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He expected to be disappointed.

It’s one more step in Dent’s campaign, showing up at a GCPD fundraiser. Some members of the force seem to resent his presence as a political maneuver. Others take it as a sign of genuine support.

Bruce reserves judgment. Officially he’s there to make a donation. He tones his act down for the occasion. Gordon works hard, and Ethan works hard. They’re doing the best they can with the resources they have and that deserves respect. The press can have their fun another day. Bruce Wayne might seem tipsy, but he won’t be dancing over tables or peeing on potted plants.

The venue is modest, hosted by a hotel with a ballroom lit by glass chandeliers. There’s a buffet, there’s a band. Tuxedos and evening gowns fill the room. Nice, but not a billionaire playboy’s usual extravagance.

Dent is there with his wife. He stands straight, neat blond hair and teeth flashing white around his words. Gordon listens, mouth tight, hands perched loosely on his hips. Gilda holds the attorney’s elbow, head brushing his shoulder, lips turning just upward at the corners.

Ethan takes his curiosity (mild, half-glancing, eyebrow raised curiosity) in stride and makes the introductions. Gordon seems skeptical. Dent, politician that he is, grins widely and shakes his hand.

It signifies nothing.


Detective Bennett departs halfway through the conversation to find his partner. Gordon takes leave to meet the mayor. Harvey finds himself left to entertain Bruce Wayne, and without a word from her he can tell Gilda finds this hilarious. She grows more animated, smiling momentarily around references to tabloid gossip, voice quick and conspiratory.

For his part Wayne keeps his tone light and his gaze unfocused. Harvey gets the sense that he doesn’t really put much stock into the questions he’s asking. It’s all small talk, teasing about the slogan (Gilda’s idea—she laughs without apology), general skepticism as he outlines his intentions.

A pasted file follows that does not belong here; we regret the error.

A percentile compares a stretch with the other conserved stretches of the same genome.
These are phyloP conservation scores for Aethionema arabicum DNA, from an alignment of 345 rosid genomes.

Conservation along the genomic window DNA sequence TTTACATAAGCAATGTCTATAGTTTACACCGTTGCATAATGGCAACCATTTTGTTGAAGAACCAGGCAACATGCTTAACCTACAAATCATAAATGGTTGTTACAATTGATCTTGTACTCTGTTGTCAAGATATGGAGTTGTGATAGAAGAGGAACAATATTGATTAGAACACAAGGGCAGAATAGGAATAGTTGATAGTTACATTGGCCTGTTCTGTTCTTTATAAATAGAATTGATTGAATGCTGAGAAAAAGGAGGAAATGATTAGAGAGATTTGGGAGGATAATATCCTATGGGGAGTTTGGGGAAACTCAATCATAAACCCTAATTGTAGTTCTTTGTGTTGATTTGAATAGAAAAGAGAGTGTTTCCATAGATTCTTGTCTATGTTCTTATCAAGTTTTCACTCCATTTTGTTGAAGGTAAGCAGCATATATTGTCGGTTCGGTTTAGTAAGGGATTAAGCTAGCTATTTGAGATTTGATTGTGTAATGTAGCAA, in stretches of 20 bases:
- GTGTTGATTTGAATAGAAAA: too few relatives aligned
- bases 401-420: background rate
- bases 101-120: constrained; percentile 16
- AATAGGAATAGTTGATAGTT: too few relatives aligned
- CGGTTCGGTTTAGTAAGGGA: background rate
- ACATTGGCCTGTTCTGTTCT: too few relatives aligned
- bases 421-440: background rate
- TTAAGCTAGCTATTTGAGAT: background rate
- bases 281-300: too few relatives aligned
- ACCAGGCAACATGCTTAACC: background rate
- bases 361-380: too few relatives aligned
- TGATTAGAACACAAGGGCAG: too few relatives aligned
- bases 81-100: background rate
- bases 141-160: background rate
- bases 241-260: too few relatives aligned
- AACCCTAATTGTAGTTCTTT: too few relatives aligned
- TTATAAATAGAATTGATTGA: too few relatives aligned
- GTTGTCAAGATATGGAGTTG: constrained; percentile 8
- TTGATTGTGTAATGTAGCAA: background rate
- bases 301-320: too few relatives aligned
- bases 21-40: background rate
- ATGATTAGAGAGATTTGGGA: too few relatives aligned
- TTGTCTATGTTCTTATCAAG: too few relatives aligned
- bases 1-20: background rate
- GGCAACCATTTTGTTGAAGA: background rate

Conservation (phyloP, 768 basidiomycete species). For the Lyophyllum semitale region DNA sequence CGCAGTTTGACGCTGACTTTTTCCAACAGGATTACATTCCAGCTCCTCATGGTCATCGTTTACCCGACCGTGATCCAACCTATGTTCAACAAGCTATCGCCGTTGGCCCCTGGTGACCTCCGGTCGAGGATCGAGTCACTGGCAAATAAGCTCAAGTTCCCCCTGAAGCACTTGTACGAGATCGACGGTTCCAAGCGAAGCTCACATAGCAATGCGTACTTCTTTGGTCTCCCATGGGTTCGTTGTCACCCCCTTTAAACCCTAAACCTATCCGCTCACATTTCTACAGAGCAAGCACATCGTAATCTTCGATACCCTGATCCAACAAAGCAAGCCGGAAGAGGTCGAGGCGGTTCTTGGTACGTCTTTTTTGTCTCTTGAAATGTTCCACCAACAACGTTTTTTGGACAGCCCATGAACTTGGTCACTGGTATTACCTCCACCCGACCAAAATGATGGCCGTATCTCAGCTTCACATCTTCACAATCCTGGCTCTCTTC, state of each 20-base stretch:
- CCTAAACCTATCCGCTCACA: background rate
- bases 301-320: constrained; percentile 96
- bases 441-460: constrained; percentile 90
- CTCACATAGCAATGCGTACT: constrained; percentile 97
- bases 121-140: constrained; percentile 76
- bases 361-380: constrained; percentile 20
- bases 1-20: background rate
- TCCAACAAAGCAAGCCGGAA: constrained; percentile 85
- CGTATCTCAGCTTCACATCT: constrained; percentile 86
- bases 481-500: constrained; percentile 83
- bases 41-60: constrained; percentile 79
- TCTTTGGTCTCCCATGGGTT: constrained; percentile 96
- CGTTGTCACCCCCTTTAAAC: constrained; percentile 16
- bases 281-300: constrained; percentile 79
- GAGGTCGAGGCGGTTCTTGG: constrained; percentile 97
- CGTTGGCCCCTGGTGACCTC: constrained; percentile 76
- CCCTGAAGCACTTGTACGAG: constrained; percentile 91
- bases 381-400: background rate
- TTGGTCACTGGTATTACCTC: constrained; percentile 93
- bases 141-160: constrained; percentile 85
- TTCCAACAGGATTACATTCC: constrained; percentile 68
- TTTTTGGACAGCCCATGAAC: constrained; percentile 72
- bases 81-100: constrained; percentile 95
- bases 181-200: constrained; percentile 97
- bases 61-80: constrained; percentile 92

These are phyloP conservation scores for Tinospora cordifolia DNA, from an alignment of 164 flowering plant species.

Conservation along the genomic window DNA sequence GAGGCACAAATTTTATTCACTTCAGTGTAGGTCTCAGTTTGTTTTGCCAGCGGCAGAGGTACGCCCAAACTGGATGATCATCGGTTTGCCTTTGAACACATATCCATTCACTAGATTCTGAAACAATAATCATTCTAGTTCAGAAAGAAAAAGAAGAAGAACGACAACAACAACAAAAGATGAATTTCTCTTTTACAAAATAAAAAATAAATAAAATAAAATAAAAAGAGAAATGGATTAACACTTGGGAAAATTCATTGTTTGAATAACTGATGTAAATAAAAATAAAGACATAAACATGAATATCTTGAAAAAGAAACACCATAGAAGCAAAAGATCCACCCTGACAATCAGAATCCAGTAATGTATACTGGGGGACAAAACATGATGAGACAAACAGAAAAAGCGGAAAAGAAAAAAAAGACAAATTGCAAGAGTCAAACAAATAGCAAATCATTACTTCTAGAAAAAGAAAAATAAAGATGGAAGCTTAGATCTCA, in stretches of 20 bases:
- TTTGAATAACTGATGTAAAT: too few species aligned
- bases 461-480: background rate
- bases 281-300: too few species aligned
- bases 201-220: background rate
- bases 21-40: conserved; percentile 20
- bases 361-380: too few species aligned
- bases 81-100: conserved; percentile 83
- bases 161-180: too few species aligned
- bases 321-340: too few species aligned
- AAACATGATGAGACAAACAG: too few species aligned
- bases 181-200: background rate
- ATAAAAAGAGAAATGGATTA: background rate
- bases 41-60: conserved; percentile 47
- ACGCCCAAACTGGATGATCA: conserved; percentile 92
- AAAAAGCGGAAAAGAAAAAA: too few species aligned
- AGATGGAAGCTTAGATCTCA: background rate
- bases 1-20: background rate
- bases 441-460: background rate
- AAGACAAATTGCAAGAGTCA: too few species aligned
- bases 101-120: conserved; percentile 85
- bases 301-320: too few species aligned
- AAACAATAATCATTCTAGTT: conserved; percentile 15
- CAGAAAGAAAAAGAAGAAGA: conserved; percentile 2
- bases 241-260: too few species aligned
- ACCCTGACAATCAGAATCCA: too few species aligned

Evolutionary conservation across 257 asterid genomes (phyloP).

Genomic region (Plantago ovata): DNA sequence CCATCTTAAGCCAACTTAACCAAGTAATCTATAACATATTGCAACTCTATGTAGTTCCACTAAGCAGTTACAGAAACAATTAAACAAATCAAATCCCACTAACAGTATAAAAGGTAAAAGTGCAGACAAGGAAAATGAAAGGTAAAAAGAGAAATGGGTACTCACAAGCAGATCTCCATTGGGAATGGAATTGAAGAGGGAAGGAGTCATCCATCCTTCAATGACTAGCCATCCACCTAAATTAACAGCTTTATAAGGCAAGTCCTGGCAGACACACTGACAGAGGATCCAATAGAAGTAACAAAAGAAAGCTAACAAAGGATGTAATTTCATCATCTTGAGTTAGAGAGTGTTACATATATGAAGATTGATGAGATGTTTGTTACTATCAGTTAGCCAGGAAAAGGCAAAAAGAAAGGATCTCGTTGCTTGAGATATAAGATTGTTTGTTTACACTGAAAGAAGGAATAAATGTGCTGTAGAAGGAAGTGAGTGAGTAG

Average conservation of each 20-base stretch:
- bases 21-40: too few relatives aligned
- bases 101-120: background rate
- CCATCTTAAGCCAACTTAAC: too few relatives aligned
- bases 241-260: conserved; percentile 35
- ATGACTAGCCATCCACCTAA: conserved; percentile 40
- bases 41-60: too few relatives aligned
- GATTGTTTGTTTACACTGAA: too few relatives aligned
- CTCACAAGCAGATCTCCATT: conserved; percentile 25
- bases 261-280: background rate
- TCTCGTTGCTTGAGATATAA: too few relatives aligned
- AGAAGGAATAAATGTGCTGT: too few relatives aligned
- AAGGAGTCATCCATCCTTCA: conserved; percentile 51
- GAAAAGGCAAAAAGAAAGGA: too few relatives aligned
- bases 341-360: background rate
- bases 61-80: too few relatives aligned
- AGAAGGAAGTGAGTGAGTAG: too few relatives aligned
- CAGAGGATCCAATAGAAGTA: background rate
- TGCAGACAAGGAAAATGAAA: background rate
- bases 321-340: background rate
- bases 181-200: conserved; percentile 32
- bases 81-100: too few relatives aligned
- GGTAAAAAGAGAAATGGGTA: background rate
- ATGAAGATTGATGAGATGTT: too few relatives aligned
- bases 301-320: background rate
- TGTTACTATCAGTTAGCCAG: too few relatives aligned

"Mr. Dent," drawls Wayne, "you’ll have to forgive me, but this city is a mess. We have lunatics in costumes running around getting into all kinds of trouble. What makes you think you have the power to change anything?”

"I’m not saying it’ll be easy," he replies, "but few important things are. If the people of Gotham choose me, I’m going to do everything in my power to help them sleep a little easier at night. Mob, costumes, officials—whoever I have to take on, I’ll do it."

"That’s very nice," says Wayne, "but why should anyone believe you? It’s a big risk."

"Sometimes we have to take risks to make progress," he says. Gilda’s hand snakes around his hip. He pauses, then adds more slowly. "People are trying to build lives for themselves here, Mr. Wayne. They deserve better."

Wayne meets his eyes. For a moment, Harvey feels as if he is being held and marked for dissection, examined for superficial imperfections before the scalpel. The moment passes. Wayne is a celebrity, not vacant but casual, and he chuckles.

"Maybe, maybe. I’ll tell you what Harvey—" and the man gestures to one of the tables, a clear invitation to sit. Gilda leads the way. "—if you keep going in that direction, I might just vote for you yet."